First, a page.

He then stated that the first reactor will come on line in 2024-25 and the second 12 to 18 months later, that is, six to eight years before the first two of four existing 500 megawatt reactors are scheduled to be decommissioned.
Will the real Janos Lazar please stand up?
It is hard to believe that this is the same Janos Lazar who, while an opposition MP, reportedly wrote:
Doing business with Russia was always a reflection on one’s choice of values. A values decision was taken in 1848, 1919, 1945, and 1958 at the time of Imre Nagy’s execution. Because those who do business with the Russians cannot be the party of freedom.
At a book dedication in 2010 the state secretary stated that “it’s a bad thing for the country to depend on Russia for 80-90 per cent of its energy,” adding that “one of the most important tasks for the next two decades will be to rid the country of its dependence on Russian energy.” He went on to say that “while Russian-Hungarian business may appear to be useful from an economic point of view, history teaches us that this is always accompanied by the sacrifice of democracy.”
What are Hungary’s own experts saying?
Hungary’s own experts in energy policy and atomic power appear to be avoiding the press, possibly for fear of incurring the wrath of the government by saying the wrong thing.
On Thursday evening the director of Hungary’s Economic Research Institute, Andras Vertes, told ATV’s Olga Kalman that, while there can be no doubt that nuclear power is the cheapest source of power, new reactors cannot produce electricity for the same cost as old reactors that have already paid for themselves.
According to Vertes, the construction of new reactors requires an enormous amount of capital, and that for this reason electricity generated by the new reactors will likely cost two and a half times more than what it presently costs. (According to Kalman, whereas Paks presently generates electricity at a cost of HUF 12 per kilowatt/hour, the most optimistic projection for the new reactors is HUF 24-26 per kilowatt/hour).
For this reason, Vertes was unable to say what the economic basis for the decision to invest EUR 10-12 billion was building two 1200 mw reactors. Nor does he understand the need to order new reactors now when the existing reactors are not scheduled to be decommissioned for another 18 to 22 years.
Vertes points out that even if the term of the loan is 30 years, principal repayment alone will come to HUF 100 billion (USD 46 million) annually plus up to another HUF 100 billion annually in interest, for an annual total of up to HUF 200 billion.
(In a separate interview PM co-chairman Javor Benedek told ATV’s Antonia Meszaros that total revenues from the sale of electricity generated at Paks last year amount to HUF 125 billion (USD 57 million), from which MVM had to pay wages and purchase fuel.)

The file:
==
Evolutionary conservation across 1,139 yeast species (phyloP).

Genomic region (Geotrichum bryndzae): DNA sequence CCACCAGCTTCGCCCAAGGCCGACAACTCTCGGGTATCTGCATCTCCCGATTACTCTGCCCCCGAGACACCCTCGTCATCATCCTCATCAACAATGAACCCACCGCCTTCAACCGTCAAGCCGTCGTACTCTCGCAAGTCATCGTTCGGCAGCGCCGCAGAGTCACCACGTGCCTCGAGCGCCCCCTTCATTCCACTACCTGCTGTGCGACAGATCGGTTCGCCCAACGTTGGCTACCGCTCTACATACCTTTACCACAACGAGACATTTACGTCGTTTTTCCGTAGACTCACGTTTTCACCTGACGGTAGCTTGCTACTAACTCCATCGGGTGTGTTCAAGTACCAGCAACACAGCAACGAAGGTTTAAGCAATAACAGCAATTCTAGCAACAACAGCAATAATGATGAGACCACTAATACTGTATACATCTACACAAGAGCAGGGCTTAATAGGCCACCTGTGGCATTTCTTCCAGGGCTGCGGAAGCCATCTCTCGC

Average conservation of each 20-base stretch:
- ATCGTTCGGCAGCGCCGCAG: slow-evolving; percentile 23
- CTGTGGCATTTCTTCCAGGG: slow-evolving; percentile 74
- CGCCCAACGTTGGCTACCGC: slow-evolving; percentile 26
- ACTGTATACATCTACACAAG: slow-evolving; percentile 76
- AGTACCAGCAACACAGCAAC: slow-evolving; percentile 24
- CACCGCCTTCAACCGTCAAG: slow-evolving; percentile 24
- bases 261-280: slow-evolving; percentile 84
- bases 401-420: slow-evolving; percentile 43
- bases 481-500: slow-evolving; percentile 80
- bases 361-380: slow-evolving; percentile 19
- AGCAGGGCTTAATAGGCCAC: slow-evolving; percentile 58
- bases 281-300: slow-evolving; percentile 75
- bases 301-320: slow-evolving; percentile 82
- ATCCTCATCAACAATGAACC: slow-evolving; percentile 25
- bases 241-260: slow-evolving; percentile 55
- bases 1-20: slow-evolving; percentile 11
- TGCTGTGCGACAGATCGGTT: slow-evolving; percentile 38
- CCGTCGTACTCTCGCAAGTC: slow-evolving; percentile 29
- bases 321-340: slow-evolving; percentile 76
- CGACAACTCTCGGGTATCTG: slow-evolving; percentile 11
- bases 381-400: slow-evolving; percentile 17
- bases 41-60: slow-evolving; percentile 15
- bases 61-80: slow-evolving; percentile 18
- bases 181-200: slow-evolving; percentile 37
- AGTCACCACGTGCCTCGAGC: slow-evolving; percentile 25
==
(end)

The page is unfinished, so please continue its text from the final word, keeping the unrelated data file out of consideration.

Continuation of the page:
In response to Lazar’s claim that the cost of repaying the loan would not be built into the price of electricity, Vertes said the European Commission would not agree to this because it clearly constituted a “hidden government subsidy”. In his opinion “the stupidest thing a country could do” is to repay the loan from sources other than revenues arising from the sale of electricity because it results in a situation where Hungarian taxpayers are effectively subsidizing “tax cheats” and large consumers of electricity.
When asked why Hungary was entrusting its energy policy to Russia for the next 100 years, Vertes said
This is what nobody understands. The whole thing has taken place in secrecy. We suspect not everything has been taken into consideration, and that the deal is based on the mistaken belief that Hungary will export electricity to Germany which is not building any more nuclear power plants. . . . Presently there is an oversupply of energy on the market. Why does Hungary have to do everything for ourselves? Why can’t we cooperate with the Slovaks, Czechs, or Austrians and the other countries around us? Isn’t that what the EU is supposed about? Why can’t there be a common energy policy?
What are the opposition political parties saying?
MSZP (Hungarian Socialist Party)
At a press conference held on Thursday, Socialist MP Istvan Jozsa called “unlawful” the prime minister’s decision to award the contract to Rosatom without consulting either the government or the parliament. According to Jozsa, “Viktor Orban decided himself on the country’s energy policy for the next hundred years without being authorized by parliament or society to do so.”
Jozsa agrees that nuclear energy is the “clear and unavoidable source of energy for Hungary” and that, with satisfactory preparation, “Paks is suitable for expansion”. However, he was quick to add that “what has happened to date is not satisfactory preparation.”
On the subject of the European Commission, Jozsa said “the fact that Brussels did not respond cannot be taken as approval” although he believes the EU will allow the contract to be awarded without tender.
According to Jozsa, MSZP does not blame the Russians or President Putin, who is “representing the interests of his own country and its companies, which is for Rosatom to be able to sell its high-quality technology to other countries.”
In contrast to the Finnish example offered by Lazar, Jozsa pointed out that the Czech Republic ended discussions to expand its nuclear power plants because it did not see clearly when the original investment would be recouped.
Discussion for Hungary (PM)
PM co-chairman Benedek Javortold ATV’s Antonia Meszaros that his party considers the contract signed on Tuesday “invalid” because the government was not authorized to conclude such a contract.
The 2009 decision authorized government to prepare preliminary studies and to study the various alternatives, not to make a final decision. The purpose of the decision was to see clearly what it would cost, what kind of financial constructions are behind it, what consequences it would have for energy security, and for parliament to make decision based on that. Even that was too much for the Ombudsman at the time who said more information should have been provided to parliament before adopting the resolution.